In our New Oxford Note Burn, Baby, Burn! (Sept. 2002), we took on the highly esteemed Dr. Scott Hahn for saying outrageous and scandalous things. We noted: Feminist theologians and their Queer cheerleaders have been campaigning for a feminine Holy Spirit for decades. How odd how depressing, actually to see Dr. Hahn jump on the bandwagon.
You see, Dr. Hahn regards the Holy Spirit as feminine or female. We commented: Now, Mary was female, and if the Holy Spirit is female or feminine, then Jesus had two mommies, and presto, gay is good and so is gay marriage. Dr. Hahn goes so far as to say the Holy Spirit is bridal and that Marys maternity is mystically one with that of the Spirit. The imagery here is blatantly and scandalously lesbian.
This stirred up a hornets nest in our pages, both pro and con, and not only in our letters section. In December 2002 we printed an article defending Hahn by Abraham Heck (with a reply from the Editor). Monica Miller took on Hahn in an article in our May 2003 issue. Then Edward ONeill weighed in against Hahn in an article in our June 2004 issue. Abraham Heck responded to ONeill in our November 2004 issue (with a reply from ONeill). And we know that certain of Hahns personal friends have warned him that hes in danger of going off the deep end.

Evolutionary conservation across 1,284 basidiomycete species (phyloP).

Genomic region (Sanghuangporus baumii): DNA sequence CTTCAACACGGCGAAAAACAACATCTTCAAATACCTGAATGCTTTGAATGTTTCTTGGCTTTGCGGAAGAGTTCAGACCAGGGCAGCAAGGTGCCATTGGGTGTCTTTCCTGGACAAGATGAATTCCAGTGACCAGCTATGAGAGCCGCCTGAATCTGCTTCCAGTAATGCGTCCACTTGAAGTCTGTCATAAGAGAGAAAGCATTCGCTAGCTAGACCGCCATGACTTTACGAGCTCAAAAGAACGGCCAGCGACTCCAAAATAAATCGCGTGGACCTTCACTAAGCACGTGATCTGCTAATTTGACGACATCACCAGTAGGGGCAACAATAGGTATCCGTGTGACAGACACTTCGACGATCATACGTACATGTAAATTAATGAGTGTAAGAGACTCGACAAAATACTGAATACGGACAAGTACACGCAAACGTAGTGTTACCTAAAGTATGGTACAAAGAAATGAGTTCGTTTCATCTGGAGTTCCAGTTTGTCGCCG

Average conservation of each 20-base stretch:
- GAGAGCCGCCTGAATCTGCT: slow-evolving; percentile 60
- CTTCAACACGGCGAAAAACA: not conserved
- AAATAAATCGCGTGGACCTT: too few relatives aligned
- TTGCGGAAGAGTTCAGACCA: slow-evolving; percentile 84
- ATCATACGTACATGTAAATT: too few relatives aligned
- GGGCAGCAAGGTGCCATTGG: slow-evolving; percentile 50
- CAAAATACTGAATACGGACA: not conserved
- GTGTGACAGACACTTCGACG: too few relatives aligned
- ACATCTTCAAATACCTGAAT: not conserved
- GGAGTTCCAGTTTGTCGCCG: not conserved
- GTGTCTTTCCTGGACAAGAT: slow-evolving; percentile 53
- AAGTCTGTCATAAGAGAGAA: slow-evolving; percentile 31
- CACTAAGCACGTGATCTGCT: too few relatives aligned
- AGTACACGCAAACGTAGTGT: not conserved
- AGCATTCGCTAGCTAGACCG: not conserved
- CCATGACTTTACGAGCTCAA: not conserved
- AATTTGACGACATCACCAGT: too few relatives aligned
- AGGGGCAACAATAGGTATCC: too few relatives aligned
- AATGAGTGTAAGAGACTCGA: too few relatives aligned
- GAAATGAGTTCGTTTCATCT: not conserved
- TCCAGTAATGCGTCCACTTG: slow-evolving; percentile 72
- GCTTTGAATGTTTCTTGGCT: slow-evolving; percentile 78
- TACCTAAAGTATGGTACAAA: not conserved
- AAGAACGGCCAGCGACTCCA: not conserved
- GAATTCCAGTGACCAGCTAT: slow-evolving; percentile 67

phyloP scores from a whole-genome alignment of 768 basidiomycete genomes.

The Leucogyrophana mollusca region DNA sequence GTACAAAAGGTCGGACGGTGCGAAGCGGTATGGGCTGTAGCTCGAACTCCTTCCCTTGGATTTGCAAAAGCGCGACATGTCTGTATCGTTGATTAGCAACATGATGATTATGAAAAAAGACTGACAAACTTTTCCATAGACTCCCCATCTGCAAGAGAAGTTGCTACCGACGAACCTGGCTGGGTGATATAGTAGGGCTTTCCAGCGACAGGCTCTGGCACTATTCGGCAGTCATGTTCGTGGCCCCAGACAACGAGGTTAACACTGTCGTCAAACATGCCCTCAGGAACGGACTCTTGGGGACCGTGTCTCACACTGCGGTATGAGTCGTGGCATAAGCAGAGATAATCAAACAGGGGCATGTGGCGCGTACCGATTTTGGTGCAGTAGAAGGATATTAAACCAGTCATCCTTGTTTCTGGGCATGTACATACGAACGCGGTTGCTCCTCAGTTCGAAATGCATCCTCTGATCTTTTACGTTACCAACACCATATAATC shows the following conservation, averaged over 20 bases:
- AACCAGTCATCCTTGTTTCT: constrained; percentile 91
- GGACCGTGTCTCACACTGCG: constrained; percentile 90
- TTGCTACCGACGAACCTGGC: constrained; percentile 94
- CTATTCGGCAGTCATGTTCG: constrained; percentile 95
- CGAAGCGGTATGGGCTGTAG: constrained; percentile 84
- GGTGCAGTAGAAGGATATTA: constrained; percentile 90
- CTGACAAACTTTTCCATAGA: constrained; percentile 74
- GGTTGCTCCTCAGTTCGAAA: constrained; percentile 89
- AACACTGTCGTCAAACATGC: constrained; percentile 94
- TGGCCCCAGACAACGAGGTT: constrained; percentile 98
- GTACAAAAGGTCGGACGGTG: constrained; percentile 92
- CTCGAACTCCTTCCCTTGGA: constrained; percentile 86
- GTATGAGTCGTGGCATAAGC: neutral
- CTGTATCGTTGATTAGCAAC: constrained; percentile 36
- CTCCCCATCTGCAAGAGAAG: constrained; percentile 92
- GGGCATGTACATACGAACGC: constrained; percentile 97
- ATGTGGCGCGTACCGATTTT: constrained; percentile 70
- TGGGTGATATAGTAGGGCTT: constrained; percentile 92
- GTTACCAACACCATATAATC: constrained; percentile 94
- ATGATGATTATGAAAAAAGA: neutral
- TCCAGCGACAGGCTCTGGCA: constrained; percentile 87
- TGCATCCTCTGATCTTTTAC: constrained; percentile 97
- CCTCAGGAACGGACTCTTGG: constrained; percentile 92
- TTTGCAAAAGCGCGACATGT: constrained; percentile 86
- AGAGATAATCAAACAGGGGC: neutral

And the controversy just doesnt want to go away. Christopher Ferrara joined the fray against Hahn in August 2004 at RemnantNewspaper.com. An enlarged version appeared in The Remnant (Sept. 30, 2004) along with commentary by Robert Sungenis.
Ferrara covers Hahns female Holy Spirit, but he also discusses Hahns weird view of Original Sin (something lightly touched upon in ONeills June 2004 NOR article). Says Ferrara: Hahn speculates that the serpent in the Garden was actually a dragon or other monster with which Adam should have engaged in mortal combat to protect himself and his bride . Hahn thus suggests that the original sin was not disobedience to a divine command under temptation, but rather a refusal to sacrifice his life under a death threat: [Says Hahn] Knowing the serpents power, Adam was unwilling to lay down his own life for the sake of his love of God, or to save the life of his beloved. That refusal to sacrifice was Adams original sin. The internal quote is from Hahns First Comes Love, page 70. Hahns next line is this: He [Adam] committed it [the original sin] even before he had tasted the fruit, even before Eve had tasted the fruit.
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